An example of this is the FIA’s annual International Stewards Programme – a four-day event acting as a conference of sorts for all those involved with stewarding of FIA-sanctioned race events. A special ‘competitors’ panel’ held as part of last year’s event saw Masi host a seminar on stewarding which featured Carlos Sainz Jnr, Jean-Eric Vergne and Lucas Di Grassi alongside other notable figures within motorsport.
“An annual coming together is vital for stewards and race directors to develop the exchange and discuss cases,” Bayer said at the conclusion of the programme. “It’s great to see so many different people from all over the planet coming together and making sure they will improve their skills on how to legislate motor sport, which they do in the name of the FIA.”
Another example of the work Bayer has undertaken to ensure sporting fairness is upheld in FIA competitions targets the serious issue of corruption – this, it must be stressed, has not been alleged in relation to Abu Dhabi. The ‘Race Against Manipulation’ programme involves an online ‘e-learning’ platform for all those involved in its motorsport competitions either as drivers or officials. As well as warning about the dangers and penalties of being found guilty of any betting-related offences, the programme also aims to “identify the behaviour of competition fixers” and reminds personnel of their obligation to report anyone they suspect of knowingly manipulating race outcomes.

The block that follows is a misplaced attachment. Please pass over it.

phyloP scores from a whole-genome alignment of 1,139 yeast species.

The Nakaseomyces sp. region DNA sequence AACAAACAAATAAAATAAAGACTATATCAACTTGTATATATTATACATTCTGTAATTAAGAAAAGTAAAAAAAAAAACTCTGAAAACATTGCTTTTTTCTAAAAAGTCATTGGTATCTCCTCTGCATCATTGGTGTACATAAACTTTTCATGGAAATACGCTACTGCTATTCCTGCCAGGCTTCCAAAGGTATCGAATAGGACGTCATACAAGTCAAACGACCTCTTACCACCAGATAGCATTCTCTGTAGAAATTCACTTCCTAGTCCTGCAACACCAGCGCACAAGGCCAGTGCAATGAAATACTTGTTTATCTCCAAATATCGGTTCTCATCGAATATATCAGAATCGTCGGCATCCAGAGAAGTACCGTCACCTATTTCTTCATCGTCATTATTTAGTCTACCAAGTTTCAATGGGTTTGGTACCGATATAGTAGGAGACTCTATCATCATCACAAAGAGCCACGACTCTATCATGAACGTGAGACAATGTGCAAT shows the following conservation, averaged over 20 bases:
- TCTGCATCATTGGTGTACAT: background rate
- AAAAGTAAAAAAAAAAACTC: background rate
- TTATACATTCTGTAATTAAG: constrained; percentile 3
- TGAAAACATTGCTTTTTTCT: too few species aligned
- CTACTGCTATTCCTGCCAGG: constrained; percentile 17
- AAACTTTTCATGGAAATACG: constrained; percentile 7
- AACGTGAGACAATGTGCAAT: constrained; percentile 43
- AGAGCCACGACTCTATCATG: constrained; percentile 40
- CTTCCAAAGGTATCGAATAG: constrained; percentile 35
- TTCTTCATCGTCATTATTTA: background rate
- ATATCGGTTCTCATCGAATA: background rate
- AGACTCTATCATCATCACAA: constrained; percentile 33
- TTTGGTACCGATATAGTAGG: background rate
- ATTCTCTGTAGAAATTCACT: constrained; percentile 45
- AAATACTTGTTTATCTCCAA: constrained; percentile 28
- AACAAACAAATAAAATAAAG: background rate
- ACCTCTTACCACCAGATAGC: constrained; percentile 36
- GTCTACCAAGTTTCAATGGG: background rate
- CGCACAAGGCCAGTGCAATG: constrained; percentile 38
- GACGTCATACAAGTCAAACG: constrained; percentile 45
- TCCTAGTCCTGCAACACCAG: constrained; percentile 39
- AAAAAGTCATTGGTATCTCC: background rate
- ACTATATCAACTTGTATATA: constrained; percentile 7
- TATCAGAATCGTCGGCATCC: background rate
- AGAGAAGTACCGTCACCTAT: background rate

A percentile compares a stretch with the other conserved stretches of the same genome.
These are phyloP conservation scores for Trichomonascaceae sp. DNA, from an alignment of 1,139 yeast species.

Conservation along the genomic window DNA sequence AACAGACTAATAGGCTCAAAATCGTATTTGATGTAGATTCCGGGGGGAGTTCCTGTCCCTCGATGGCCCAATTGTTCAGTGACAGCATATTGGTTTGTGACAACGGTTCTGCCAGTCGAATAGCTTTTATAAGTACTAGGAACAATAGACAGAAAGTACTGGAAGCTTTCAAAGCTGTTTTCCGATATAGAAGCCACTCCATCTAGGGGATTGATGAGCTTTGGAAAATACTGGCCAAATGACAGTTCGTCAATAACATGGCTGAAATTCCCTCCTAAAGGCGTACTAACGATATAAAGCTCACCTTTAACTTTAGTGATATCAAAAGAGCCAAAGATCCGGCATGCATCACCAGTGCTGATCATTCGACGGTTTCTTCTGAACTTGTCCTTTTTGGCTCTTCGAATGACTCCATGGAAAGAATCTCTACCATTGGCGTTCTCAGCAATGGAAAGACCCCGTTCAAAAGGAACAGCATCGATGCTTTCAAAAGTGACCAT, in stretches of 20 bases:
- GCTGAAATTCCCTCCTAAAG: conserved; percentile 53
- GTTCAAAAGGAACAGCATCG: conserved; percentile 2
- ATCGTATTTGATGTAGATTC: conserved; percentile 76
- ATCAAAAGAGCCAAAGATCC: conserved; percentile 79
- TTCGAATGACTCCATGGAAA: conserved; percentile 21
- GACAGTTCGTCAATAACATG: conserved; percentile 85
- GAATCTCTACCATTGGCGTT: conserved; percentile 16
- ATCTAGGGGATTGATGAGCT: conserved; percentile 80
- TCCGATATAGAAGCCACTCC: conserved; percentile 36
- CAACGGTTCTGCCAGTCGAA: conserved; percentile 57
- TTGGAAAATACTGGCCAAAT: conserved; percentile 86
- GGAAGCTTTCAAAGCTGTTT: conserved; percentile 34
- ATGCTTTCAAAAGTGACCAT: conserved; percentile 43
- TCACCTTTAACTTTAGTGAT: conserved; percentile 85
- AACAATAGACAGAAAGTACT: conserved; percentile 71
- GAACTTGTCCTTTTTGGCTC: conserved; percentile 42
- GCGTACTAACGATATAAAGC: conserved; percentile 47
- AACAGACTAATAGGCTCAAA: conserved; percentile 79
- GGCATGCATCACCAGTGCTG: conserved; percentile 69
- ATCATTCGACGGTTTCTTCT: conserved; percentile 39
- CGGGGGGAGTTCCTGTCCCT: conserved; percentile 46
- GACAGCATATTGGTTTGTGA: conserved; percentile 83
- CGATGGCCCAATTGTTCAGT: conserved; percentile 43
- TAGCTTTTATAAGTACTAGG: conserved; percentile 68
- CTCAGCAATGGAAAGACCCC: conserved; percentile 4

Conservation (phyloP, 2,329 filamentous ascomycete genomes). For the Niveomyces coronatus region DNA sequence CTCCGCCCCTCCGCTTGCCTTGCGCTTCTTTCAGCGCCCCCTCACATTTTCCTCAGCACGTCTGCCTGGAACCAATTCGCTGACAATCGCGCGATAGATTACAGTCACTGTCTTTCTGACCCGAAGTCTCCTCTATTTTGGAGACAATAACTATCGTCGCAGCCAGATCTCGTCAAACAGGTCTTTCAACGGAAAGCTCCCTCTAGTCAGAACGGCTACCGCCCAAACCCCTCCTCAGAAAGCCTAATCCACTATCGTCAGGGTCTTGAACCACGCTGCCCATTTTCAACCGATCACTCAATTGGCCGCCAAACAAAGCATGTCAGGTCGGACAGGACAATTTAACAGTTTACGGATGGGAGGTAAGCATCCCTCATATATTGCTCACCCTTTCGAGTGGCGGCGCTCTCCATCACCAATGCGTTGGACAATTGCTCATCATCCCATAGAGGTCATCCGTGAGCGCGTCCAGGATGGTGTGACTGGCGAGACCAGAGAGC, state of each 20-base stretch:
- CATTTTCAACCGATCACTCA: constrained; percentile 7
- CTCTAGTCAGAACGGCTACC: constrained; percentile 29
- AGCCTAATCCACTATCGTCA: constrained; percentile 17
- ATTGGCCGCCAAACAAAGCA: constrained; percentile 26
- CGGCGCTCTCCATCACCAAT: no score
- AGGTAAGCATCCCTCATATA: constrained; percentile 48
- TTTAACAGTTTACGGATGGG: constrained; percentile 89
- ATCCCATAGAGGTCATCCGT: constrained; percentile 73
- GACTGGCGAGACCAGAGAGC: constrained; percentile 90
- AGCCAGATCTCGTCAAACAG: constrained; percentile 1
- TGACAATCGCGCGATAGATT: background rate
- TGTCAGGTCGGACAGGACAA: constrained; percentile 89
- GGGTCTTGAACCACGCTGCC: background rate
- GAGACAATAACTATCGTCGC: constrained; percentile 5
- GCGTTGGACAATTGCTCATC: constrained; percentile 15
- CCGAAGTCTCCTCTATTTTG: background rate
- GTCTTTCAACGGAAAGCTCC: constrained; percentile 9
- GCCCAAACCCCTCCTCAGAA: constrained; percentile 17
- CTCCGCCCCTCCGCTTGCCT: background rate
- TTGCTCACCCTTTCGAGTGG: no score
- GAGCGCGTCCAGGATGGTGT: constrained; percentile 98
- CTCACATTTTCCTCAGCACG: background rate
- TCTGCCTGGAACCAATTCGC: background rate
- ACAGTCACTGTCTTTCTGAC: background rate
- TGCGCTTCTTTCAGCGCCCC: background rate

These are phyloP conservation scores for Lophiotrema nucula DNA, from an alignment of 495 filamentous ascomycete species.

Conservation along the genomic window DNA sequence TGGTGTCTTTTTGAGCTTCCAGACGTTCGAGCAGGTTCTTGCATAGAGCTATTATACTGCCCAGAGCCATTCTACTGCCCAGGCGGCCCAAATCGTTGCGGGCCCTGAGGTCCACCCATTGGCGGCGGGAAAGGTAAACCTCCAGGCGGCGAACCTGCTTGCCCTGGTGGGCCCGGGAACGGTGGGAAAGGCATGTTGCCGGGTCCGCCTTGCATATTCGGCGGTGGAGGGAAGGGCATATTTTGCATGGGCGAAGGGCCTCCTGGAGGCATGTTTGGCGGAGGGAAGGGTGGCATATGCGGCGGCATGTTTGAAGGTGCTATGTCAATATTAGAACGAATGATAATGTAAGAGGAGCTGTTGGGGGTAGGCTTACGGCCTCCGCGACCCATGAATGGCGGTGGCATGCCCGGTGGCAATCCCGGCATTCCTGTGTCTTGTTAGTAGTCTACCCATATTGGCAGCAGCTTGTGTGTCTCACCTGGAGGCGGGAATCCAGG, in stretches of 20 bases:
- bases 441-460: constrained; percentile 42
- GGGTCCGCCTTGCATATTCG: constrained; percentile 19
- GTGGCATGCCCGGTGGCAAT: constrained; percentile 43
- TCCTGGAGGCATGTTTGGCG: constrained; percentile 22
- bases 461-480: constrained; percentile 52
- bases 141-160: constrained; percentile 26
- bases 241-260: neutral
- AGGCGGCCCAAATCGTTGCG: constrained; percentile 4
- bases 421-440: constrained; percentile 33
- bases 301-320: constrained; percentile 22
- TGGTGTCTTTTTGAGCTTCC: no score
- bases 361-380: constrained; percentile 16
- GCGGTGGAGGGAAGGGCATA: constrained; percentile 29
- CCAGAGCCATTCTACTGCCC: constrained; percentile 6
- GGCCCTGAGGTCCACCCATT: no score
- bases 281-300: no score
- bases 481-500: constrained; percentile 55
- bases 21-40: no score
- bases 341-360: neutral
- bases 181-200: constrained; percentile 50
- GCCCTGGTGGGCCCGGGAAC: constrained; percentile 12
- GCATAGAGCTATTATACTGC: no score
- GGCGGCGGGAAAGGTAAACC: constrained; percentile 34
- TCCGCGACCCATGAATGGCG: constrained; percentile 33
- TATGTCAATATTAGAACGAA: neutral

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Bayer’s FIA role has previously involved input into the creation of future regulations and the implementation of existing rules. When concerns over high performance ‘qualifying modes’ for power units arose in 2020, it was Bayer who informed teams of the FIA’s decision to require all teams to run their engines in the same power mode for both qualifying and the race.
He had input into the drastic overhaul of F1’s technical regulations for 2021, which was later postponed to this year due to the pandemic. And he is involved in the discussions between the FIA, F1, teams and manufacturers over the future power unit rules for 2026 and beyond.
The Abu Dhabi case is not the first time an incident during a grand prix has been escalated to Bayer’s level. Other serious matters have also received his attention.
A few months after taking up his role in 2017, Bayer was among a panel of FIA figures which reviewed Sebastian Vettel’s collision with Lewis Hamilton in the Azerbaijan Grand Prix. Having angrily driven into his rival during a Safety Car period, mistakenly believing Hamilton had deliberately brake-tested him, Vettel was handed a 10-second stop-go penalty by the race stewards and summoned to an extraordinary meeting with the FIA in Paris to explain himself to Bayer and Todt. No further penalty was issued to Vettel after the then-Ferrari driver accepted full responsibility and gave a public apology for his actions.